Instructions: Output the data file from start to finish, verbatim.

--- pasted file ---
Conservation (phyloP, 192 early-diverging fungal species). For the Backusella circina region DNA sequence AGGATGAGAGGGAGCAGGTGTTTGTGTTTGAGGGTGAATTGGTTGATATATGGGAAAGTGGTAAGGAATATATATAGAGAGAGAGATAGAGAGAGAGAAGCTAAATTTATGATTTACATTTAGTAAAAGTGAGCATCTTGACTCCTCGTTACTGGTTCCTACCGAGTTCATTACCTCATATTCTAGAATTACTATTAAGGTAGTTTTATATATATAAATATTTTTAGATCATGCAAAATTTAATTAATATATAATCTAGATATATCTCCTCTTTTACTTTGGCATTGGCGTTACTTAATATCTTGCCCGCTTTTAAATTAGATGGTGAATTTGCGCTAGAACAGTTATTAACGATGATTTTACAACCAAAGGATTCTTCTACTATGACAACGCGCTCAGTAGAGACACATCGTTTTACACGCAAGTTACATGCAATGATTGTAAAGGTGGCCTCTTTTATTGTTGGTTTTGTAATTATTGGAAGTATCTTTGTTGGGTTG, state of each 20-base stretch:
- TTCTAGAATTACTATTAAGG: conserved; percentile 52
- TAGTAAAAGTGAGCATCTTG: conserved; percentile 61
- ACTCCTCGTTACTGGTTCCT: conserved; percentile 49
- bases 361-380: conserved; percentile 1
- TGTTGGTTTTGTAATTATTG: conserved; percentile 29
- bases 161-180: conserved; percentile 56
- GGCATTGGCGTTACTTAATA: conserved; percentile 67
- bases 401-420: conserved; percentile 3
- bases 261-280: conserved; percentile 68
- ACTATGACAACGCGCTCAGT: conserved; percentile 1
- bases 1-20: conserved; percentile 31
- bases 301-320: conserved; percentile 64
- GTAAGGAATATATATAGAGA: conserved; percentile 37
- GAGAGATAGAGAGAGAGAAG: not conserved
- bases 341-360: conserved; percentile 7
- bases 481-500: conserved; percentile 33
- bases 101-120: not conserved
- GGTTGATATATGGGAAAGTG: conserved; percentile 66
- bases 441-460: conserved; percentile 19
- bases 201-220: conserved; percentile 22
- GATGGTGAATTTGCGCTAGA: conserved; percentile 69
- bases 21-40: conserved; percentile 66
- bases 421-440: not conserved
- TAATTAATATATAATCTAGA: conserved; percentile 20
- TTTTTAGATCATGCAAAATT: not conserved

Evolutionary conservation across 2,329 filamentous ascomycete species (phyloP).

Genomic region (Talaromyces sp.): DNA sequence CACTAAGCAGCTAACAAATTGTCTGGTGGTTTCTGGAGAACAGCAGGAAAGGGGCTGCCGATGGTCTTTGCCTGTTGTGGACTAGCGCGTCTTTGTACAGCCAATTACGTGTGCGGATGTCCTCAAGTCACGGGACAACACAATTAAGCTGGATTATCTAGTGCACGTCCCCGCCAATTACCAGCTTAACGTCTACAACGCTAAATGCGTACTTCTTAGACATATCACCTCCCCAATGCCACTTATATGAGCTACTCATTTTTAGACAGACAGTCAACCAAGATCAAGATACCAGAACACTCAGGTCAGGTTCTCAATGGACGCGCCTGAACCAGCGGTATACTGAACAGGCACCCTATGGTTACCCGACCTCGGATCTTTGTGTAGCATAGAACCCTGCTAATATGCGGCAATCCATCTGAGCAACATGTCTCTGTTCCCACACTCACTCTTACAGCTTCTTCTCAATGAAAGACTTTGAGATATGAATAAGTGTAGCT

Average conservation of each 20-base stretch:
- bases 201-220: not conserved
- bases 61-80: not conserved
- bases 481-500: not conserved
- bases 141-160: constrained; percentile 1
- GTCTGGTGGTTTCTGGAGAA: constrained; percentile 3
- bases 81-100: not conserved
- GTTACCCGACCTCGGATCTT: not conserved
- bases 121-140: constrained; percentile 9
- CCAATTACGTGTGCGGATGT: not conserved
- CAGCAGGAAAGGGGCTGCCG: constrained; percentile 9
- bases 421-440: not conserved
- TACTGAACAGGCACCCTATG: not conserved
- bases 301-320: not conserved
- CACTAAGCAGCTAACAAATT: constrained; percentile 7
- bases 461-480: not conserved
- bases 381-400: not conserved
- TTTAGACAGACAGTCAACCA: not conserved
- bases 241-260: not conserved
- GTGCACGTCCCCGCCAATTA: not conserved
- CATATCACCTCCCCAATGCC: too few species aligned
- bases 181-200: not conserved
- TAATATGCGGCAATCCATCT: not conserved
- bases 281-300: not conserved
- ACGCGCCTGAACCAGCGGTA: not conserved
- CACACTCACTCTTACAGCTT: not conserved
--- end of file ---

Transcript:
Conservation (phyloP, 192 early-diverging fungal species). For the Backusella circina region DNA sequence AGGATGAGAGGGAGCAGGTGTTTGTGTTTGAGGGTGAATTGGTTGATATATGGGAAAGTGGTAAGGAATATATATAGAGAGAGAGATAGAGAGAGAGAAGCTAAATTTATGATTTACATTTAGTAAAAGTGAGCATCTTGACTCCTCGTTACTGGTTCCTACCGAGTTCATTACCTCATATTCTAGAATTACTATTAAGGTAGTTTTATATATATAAATATTTTTAGATCATGCAAAATTTAATTAATATATAATCTAGATATATCTCCTCTTTTACTTTGGCATTGGCGTTACTTAATATCTTGCCCGCTTTTAAATTAGATGGTGAATTTGCGCTAGAACAGTTATTAACGATGATTTTACAACCAAAGGATTCTTCTACTATGACAACGCGCTCAGTAGAGACACATCGTTTTACACGCAAGTTACATGCAATGATTGTAAAGGTGGCCTCTTTTATTGTTGGTTTTGTAATTATTGGAAGTATCTTTGTTGGGTTG, state of each 20-base stretch:
- TTCTAGAATTACTATTAAGG: conserved; percentile 52
- TAGTAAAAGTGAGCATCTTG: conserved; percentile 61
- ACTCCTCGTTACTGGTTCCT: conserved; percentile 49
- bases 361-380: conserved; percentile 1
- TGTTGGTTTTGTAATTATTG: conserved; percentile 29
- bases 161-180: conserved; percentile 56
- GGCATTGGCGTTACTTAATA: conserved; percentile 67
- bases 401-420: conserved; percentile 3
- bases 261-280: conserved; percentile 68
- ACTATGACAACGCGCTCAGT: conserved; percentile 1
- bases 1-20: conserved; percentile 31
- bases 301-320: conserved; percentile 64
- GTAAGGAATATATATAGAGA: conserved; percentile 37
- GAGAGATAGAGAGAGAGAAG: not conserved
- bases 341-360: conserved; percentile 7
- bases 481-500: conserved; percentile 33
- bases 101-120: not conserved
- GGTTGATATATGGGAAAGTG: conserved; percentile 66
- bases 441-460: conserved; percentile 19
- bases 201-220: conserved; percentile 22
- GATGGTGAATTTGCGCTAGA: conserved; percentile 69
- bases 21-40: conserved; percentile 66
- bases 421-440: not conserved
- TAATTAATATATAATCTAGA: conserved; percentile 20
- TTTTTAGATCATGCAAAATT: not conserved

Evolutionary conservation across 2,329 filamentous ascomycete species (phyloP).

Genomic region (Talaromyces sp.): DNA sequence CACTAAGCAGCTAACAAATTGTCTGGTGGTTTCTGGAGAACAGCAGGAAAGGGGCTGCCGATGGTCTTTGCCTGTTGTGGACTAGCGCGTCTTTGTACAGCCAATTACGTGTGCGGATGTCCTCAAGTCACGGGACAACACAATTAAGCTGGATTATCTAGTGCACGTCCCCGCCAATTACCAGCTTAACGTCTACAACGCTAAATGCGTACTTCTTAGACATATCACCTCCCCAATGCCACTTATATGAGCTACTCATTTTTAGACAGACAGTCAACCAAGATCAAGATACCAGAACACTCAGGTCAGGTTCTCAATGGACGCGCCTGAACCAGCGGTATACTGAACAGGCACCCTATGGTTACCCGACCTCGGATCTTTGTGTAGCATAGAACCCTGCTAATATGCGGCAATCCATCTGAGCAACATGTCTCTGTTCCCACACTCACTCTTACAGCTTCTTCTCAATGAAAGACTTTGAGATATGAATAAGTGTAGCT

Average conservation of each 20-base stretch:
- bases 201-220: not conserved
- bases 61-80: not conserved
- bases 481-500: not conserved
- bases 141-160: constrained; percentile 1
- GTCTGGTGGTTTCTGGAGAA: constrained; percentile 3
- bases 81-100: not conserved
- GTTACCCGACCTCGGATCTT: not conserved
- bases 121-140: constrained; percentile 9
- CCAATTACGTGTGCGGATGT: not conserved
- CAGCAGGAAAGGGGCTGCCG: constrained; percentile 9
- bases 421-440: not conserved
- TACTGAACAGGCACCCTATG: not conserved
- bases 301-320: not conserved
- CACTAAGCAGCTAACAAATT: constrained; percentile 7
- bases 461-480: not conserved
- bases 381-400: not conserved
- TTTAGACAGACAGTCAACCA: not conserved
- bases 241-260: not conserved
- GTGCACGTCCCCGCCAATTA: not conserved
- CATATCACCTCCCCAATGCC: too few species aligned
- bases 181-200: not conserved
- TAATATGCGGCAATCCATCT: not conserved
- bases 281-300: not conserved
- ACGCGCCTGAACCAGCGGTA: not conserved
- CACACTCACTCTTACAGCTT: not conserved